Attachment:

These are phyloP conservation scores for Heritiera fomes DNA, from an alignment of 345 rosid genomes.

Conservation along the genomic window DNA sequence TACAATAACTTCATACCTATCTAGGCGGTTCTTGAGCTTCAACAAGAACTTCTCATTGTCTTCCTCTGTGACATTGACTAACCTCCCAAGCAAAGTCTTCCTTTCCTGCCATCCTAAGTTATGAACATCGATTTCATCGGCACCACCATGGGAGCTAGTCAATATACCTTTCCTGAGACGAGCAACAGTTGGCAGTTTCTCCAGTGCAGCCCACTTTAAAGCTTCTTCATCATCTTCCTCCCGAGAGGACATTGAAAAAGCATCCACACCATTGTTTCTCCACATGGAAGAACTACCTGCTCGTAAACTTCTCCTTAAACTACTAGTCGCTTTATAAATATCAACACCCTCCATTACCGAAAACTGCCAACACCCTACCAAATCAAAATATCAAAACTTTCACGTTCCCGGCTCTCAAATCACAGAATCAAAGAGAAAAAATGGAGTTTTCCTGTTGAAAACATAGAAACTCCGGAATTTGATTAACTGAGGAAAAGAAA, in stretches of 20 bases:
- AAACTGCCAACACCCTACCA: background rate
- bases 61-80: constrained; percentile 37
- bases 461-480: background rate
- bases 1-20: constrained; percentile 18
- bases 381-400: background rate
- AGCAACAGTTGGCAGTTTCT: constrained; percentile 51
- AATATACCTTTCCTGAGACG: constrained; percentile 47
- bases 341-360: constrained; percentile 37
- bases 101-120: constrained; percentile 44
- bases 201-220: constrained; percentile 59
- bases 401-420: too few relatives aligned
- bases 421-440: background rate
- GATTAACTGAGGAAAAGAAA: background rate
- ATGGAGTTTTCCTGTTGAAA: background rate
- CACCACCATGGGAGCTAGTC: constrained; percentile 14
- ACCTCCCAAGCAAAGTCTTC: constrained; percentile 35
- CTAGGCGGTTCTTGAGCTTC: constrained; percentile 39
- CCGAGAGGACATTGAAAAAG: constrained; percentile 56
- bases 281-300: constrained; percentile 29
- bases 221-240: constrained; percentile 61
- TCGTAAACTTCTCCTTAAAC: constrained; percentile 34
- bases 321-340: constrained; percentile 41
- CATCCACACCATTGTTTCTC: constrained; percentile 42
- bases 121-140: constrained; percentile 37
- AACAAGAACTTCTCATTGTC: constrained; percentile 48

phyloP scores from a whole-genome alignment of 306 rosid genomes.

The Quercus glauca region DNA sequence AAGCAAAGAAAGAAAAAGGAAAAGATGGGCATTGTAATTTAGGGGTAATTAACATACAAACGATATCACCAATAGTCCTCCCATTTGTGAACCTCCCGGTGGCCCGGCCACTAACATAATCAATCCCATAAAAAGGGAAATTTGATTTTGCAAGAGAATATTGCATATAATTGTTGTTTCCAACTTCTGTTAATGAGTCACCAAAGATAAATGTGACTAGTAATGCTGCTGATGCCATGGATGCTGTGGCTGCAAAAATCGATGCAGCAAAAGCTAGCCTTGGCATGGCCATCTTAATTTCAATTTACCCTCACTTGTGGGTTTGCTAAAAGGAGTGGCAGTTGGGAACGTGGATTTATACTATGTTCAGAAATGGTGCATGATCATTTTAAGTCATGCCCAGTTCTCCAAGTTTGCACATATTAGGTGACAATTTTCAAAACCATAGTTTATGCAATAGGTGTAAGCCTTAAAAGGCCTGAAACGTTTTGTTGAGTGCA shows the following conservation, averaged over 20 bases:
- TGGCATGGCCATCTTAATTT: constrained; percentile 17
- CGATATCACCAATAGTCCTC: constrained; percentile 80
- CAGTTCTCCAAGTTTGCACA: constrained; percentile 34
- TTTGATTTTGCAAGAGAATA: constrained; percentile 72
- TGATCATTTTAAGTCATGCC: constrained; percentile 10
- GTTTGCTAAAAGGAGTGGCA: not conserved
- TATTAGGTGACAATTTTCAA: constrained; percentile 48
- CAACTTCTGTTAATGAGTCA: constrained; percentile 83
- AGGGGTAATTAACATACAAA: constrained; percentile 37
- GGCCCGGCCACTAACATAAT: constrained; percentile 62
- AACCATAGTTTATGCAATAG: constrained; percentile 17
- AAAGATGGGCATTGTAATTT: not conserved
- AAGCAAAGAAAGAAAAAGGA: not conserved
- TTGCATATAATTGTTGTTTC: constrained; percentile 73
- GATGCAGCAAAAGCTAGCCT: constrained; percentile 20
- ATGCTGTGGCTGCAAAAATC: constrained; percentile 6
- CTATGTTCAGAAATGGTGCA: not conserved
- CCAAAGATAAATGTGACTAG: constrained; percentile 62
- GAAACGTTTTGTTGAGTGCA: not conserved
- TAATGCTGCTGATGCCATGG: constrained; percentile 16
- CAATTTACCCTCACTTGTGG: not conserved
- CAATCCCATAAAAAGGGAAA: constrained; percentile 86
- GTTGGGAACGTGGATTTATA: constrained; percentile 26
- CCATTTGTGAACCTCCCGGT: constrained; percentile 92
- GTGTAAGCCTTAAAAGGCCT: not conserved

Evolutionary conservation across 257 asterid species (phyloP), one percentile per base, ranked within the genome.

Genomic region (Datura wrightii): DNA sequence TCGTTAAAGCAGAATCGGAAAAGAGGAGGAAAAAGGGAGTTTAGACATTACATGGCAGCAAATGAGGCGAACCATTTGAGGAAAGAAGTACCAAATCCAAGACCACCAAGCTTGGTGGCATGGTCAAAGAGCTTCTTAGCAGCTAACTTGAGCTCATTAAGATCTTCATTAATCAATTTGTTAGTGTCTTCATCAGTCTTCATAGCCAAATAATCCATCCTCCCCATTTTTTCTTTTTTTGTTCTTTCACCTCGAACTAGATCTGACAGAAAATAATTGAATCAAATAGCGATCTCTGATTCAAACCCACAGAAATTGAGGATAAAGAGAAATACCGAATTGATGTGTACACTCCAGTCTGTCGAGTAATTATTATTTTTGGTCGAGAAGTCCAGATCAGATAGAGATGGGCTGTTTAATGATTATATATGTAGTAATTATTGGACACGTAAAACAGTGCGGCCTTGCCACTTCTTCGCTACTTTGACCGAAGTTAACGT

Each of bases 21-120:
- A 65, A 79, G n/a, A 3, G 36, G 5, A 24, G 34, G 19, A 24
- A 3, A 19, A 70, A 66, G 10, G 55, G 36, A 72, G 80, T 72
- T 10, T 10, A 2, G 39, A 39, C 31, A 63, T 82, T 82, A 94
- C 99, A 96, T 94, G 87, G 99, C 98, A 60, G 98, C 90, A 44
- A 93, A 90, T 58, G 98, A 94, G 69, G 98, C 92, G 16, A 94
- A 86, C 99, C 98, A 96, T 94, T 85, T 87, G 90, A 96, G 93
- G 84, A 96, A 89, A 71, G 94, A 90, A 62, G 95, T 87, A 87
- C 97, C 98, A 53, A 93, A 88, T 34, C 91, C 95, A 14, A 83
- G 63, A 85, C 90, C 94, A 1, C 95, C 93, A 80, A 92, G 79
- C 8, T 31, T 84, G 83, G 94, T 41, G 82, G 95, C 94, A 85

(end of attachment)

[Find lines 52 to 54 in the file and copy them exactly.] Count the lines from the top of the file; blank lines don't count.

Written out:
- GTTGGGAACGTGGATTTATA: constrained; percentile 26
- CCATTTGTGAACCTCCCGGT: constrained; percentile 92
- GTGTAAGCCTTAAAAGGCCT: not conserved